The death of the backboard went unnoticed, unannounced, and with no published obituary and no services.
As a matter of fact, it happened years ago sometime in the early 1980s around the time subdivision, as we now know them, were built and scattered all over.
The death of the backboard may be one of the contributing factors to the decline in tennis after the market high of the 1970s. The market of tennis, that is. Of course, I am referring to the US tennis market. The 1970s were the heyday of the United States domination of the world tennis scene. To name a few: Jimmy Connors, John McEnroe, Billie Jean King, and Chris Evert.
And what did they all have in common? The backboard. How do I know this? Because I was a tournament player too in the 1970s.
Here is how your day went in summers and after school: you walked to the park with one tennis ball and your racquet and hit on the backboard. Someone saw you, or heard the ball on the backboard, or someone was waiting for their partner to arrive, so they asked you to hit. This is how beginners started all over the world. Tennis is universal. Or maybe, your mom, dad, or big brother drove and dropped you at the courts. Yes, you made sure, of course, you had your racquet and made extra sure you had a ball. You only had to forget your ball one time for this to never happen again. You may have taken a brown paper lunch bag with a jelly sandwich or some Cheetos, too. Anyway you just made sure you got to the courts. They may have been at the park. They may have been at the country club, or they may have been at the high school. But you made good and sure you got there. Then, when it got close to dark someone came and got you. You don’t know how. It just happened. There weren’t any cell phones. Heck there wasn’t even a phone at the courts unless there was an office way far from the backboard. You just got picked up at the end of the day.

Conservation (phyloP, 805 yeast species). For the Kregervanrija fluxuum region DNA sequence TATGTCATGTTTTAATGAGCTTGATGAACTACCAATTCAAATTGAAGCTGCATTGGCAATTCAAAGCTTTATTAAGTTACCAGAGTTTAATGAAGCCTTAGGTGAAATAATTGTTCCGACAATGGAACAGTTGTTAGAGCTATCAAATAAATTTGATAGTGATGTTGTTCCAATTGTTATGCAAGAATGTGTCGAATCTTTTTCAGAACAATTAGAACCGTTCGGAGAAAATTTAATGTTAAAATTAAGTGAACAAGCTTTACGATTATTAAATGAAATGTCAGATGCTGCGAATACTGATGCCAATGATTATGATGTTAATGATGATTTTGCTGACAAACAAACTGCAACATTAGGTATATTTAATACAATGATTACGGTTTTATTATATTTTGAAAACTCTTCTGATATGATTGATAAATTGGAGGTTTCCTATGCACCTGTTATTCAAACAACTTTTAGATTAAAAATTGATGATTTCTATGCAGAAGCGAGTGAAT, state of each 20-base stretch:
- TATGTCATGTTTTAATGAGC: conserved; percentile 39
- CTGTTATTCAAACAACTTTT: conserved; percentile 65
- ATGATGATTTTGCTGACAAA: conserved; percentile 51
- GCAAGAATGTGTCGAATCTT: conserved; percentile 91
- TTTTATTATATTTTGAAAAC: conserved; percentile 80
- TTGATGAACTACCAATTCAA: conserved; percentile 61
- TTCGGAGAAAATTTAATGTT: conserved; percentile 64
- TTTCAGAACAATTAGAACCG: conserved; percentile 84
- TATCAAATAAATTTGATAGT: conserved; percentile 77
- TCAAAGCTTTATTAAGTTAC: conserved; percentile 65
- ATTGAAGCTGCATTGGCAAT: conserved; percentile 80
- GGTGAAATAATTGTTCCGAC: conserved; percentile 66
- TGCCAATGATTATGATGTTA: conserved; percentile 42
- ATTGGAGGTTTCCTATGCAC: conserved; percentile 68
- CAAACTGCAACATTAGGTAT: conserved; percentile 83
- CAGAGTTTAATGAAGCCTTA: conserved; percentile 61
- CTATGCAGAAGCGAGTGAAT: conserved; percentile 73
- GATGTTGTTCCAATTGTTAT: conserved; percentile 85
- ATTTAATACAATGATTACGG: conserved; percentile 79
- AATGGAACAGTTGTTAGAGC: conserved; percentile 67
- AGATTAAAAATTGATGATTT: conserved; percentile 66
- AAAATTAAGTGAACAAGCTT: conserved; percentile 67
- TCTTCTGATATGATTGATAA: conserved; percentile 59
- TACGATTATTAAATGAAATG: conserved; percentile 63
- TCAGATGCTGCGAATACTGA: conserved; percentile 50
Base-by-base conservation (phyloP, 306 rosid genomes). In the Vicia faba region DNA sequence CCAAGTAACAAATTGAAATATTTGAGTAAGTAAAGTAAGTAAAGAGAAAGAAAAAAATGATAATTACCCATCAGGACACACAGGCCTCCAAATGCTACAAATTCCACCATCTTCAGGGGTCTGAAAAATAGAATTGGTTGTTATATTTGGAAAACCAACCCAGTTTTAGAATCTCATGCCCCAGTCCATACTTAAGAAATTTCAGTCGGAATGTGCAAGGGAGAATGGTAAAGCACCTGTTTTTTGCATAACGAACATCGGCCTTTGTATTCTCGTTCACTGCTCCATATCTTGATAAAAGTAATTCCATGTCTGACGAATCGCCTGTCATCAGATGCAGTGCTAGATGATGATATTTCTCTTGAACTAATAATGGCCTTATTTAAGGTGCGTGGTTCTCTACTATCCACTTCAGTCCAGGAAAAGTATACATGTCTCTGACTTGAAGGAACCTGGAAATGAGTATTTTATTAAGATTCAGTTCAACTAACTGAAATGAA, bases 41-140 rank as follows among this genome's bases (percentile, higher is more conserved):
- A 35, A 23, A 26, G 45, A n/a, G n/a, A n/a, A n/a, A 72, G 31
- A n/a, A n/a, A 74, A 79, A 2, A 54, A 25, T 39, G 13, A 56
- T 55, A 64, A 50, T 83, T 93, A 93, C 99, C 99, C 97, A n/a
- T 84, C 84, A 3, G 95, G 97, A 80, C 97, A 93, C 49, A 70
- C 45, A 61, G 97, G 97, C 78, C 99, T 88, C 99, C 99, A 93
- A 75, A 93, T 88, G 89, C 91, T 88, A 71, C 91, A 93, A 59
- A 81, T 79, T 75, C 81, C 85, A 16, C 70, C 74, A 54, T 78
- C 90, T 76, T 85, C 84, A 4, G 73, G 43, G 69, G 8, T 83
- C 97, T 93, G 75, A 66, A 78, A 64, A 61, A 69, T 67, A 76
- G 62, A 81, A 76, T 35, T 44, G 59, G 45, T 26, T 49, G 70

Folks, this is how tennis starts. This is how tennis used to start. And this is how tennis can start again. Yeah, there will be all kinds of naysayers about, danger and kidnappings, and schedules and money, but tennis can be free, easy, and safe. And the pros will say backboards would cut into their lessons. No, it wouldn’t. It would increase interest and confidence so someone may pay for lessons that didn’t even know they liked tennis before they hit on a backboard.
We just need to build backboards again. At your park, in your subdivisions, and at schools. And please, unlock those gates. At the country clubs I know you need to make money. You have to pay for that expensive ball machine you bought on credit. Like said above, a backboard will produce the interest and confidence to rent the ball machine.
Build a backboard pros. Let’s resurrect the backboard. Let’s bring the backboard back to life. Let’s have a rebirth of the backboard. It’s just so sad riding by courts with no players. Well, the parking lot has to be less than 15 steps to the courts. Tennis players will not walk through the grass to play. We are not golfers. Our tennis shoes have to stay dry to play. We have gear we carry too. We don’t have tennis carts, you know, like golf carts.
So, you city planners and landscape architects take notice. The parking for tennis courts has to be for and immediately next to the court. I specifically mean there has to be asphalt or concrete from the time you step out of your car and step on to the court. Makes a lot of sense right? Well, next time you ride by some tennis courts that are always empty, see how far they are from the parking lot. And, also, see if they have a backboard?
Let’s make this funny little article be a game changer. Build courts that people actually play tennis on. Not courts we pay a regime fee to look at and offer in the sales package. How much does a backboard cost? I just built one at our park and it cost me $700. Marine plywood, a few 4x4s, and labor. How about a non-profit corporation that builds backboards at every park and school in America? How long would it take for the USA to get on top of the tennis world again, or how long would it take for us to fill those empty courts with players? Next article, let’s investigate all the positives that come from learning the game of tennis.
MARY ELLEN WILKINSON, guest author
Mary Ellen Wilkinson is a former No. 1 junior tennis player from South Carolina where she became the first female from her state to receive a tennis scholarship to Florida State University on the heels of Title IX. She was MVP all 4 years (1974-78) and studied Marketing and Real Estate. Mary Ellen has worked as a professional tennis player, a club tennis pro, hotel manager for Hyatt Hotels, and worked the 1980 Winter Olympic Games in Lake Placid, NY, where she was just 4 rows from the ice when the US beat Russia. She also worked for Capital Sports at the US Open the very first time it was held at Flushing Meadows. Her successful business career includes being a top selling real estate agent, building The Magnolia Inn, and managing apartment conversions and luxury furnished rentals. She is also a popular speaker, a cancer survivor, and just Mom to 3 successful young adults. Her main focus now is to write a little of what she learned along the way.